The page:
NEW YORK (GenomeWeb) – Medicare contractor Palmetto GBA issued a draft local coverage determination last week proposing that it end coverage of Myriad Genetics' rheumatoid arthritis test Vectra DA.
Explaining its reasoning for ending coverage of Vectra DA, Palmetto cited recent studies that raise questions as to whether the test is effective in assessing disease activity in RA patients. The draft LCD also noted the lack of prospective clinical utility data on the test and the fact that it is not included in the 2015 American College of Rheumatology treatment guidelines.
The comment period for the draft LCD begins on Feb. 6, 2017, and ends March 23, 2017. Medicare can issue a final decision at any point after the close of the comment period.
Myriad responded to the draft LCD in a statement, noting that the test's efficacy "has been demonstrated in more than 20 studies with more than 3,000 patients," and adding that the test has been ordered for roughly 300,000 patients in the US.
Company officials also challenged the findings of the main study cited in the draft LCD as cause for concern, an analysis of patients in the AMPLE (Abatacept versus Adalimimab Comparison in Biologic-Naïve RA Subjects with Background Methotrexate) trial looking at how well disease activity in these patients correlated with their Vectra DA scores.
The study, published in the September issue of Arthritis & Rheumatology, found that Vectra DA scores "did not reflect disease activity as assessed by radiographic non-progression or using the CDAI, SDAI, DAS28-CRP, or RAPID-3 in patients treated with abatacept or adalimumab in the AMPLE trial," the authors wrote, adding that their findings "indicate that [Vectra DA] should not be used to guide RA management decisions, particularly in patients treated with abatacept or adalimumab as a first biologic agent."
David Chernoff, senior vice president, medical affairs for Myriad subsidiary Crescendo Bioscience, which houses the company's Vectra DA business, said the company disputed these conclusions.
He noted, for instance, that some discordance between RA disease activity as measured by the Vectra test and existing clinical tests like CDAI, SDAI, DAS28-CRP, or RAPID-3 was to be expected and was, in fact, desirable, as it indicated that the test provided additional information beyond that provided by conventional clinical measures.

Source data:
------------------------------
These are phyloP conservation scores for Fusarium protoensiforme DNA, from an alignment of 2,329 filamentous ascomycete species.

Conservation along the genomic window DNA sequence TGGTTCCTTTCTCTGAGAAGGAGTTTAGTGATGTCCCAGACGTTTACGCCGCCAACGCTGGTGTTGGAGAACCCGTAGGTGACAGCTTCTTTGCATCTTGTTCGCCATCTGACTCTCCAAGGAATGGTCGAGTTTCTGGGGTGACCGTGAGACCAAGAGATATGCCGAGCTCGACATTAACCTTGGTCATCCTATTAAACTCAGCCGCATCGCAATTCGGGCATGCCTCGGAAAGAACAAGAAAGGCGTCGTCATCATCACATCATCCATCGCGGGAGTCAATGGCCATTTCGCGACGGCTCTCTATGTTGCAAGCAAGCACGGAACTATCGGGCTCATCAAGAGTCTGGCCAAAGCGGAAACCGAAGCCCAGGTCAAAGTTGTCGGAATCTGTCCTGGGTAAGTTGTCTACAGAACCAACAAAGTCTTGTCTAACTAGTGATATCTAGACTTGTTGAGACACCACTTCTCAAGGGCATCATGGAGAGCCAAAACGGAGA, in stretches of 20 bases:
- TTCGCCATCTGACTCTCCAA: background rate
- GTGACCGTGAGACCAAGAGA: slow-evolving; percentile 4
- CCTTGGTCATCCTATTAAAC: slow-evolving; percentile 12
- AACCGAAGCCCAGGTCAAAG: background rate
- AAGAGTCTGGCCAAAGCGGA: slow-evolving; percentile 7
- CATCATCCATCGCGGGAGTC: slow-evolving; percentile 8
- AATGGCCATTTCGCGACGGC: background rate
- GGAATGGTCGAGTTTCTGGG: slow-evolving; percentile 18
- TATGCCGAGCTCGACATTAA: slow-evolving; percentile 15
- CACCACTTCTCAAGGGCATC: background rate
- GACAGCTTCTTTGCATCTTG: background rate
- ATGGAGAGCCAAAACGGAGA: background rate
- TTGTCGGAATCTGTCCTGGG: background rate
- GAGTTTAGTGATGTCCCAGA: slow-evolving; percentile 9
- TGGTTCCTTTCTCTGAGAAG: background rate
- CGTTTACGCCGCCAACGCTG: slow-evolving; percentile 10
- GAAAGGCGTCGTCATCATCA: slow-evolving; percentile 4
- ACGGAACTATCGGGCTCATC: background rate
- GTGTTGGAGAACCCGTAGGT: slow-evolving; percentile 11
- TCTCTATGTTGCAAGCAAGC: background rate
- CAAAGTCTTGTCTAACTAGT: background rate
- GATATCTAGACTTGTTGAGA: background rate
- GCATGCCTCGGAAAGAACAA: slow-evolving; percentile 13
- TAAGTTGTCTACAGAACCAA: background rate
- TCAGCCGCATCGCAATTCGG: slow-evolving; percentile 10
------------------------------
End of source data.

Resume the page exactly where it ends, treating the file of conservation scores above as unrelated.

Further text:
"The fact that it is discordance with clinical exams is exactly why we built the test," Chernoff said.
He suggested that the fact that the A&R study found little correlation between Vectra DA scores and disease activity as measured by radiographic progression stemmed from the study researchers' approach to their analysis. In the study, the researchers observed that a high percentage of non-progressing patients had high Vectra DA scores, indicating that the test could not effectively predict if a particular patient would exhibit radiographic progression. (Vectra DA returns a score of between 1 and 100, with higher scores indicating higher levels of disease activity.)
Chernoff noted, however, that the same data showed that only a small percentage of patients with low Vectra DA scores exhibited radiographic progression, demonstrating that the test is effective at ruling out patients who are unlikely to progress.
In the A&R study, "lower scores are associated with almost 100 percent non-progression," he said. "The negative predictive value of the test is extremely high for non-progression."
The study found that of 39 abatacept-treated patients with low Vectra DA scores at one year, one, or 3 percent, exhibited radiographic progression. For moderate and high scores, the percent progressing at one year were 5 percent (three of 60), and 18 percent (15 of 82), respectively. At two years, 4 percent (one of 26) of low-scoring patients, 21 percent (11 of 52) of moderate-scoring patients, and 24 percent (12 of 49) of high-scoring patients exhibited progression.
A similar pattern held for the adalimumab-treated patients. At one year, 4 percent (two of 45) of low-scoring patients progressed, 8 percent (seven of 91) of moderate-scoring patients, and 24 percent (12 of 50) of high-scoring patients progressed. At two years, the Vectra scores were less predictive of non-progression with 16 percent (five of 31 patients) with low scores progressing, 10 percent (five of 51) with moderate scores progressing, and 18 percent (eight of 45) with high scores progressing.
Crescendo and researchers associated with the company published a comment in A&R in November disputing the findings of the original study. Jeffrey Curtis, professor of rheumatology and immunology at the University of Alabama at Birmingham and first author on the comment, took particular issue with the suggestion that the A&R study results indicated that the Vectra DA test has no relationship to radiographic progression and the biology underlying this process.
"If the test measured nothing biologically that had anything to do with [radiographic] progression, you would be concerned that it's measuring something that frankly could be somewhat irrelevant, at least with respect to that outcome," said Curtis, who consults for Crescendo and is a member of its scientific advisory board. "In fact, that's not the case. There is a significant dose-response relationship. The higher the Vectra score category, the more likely you are to progress."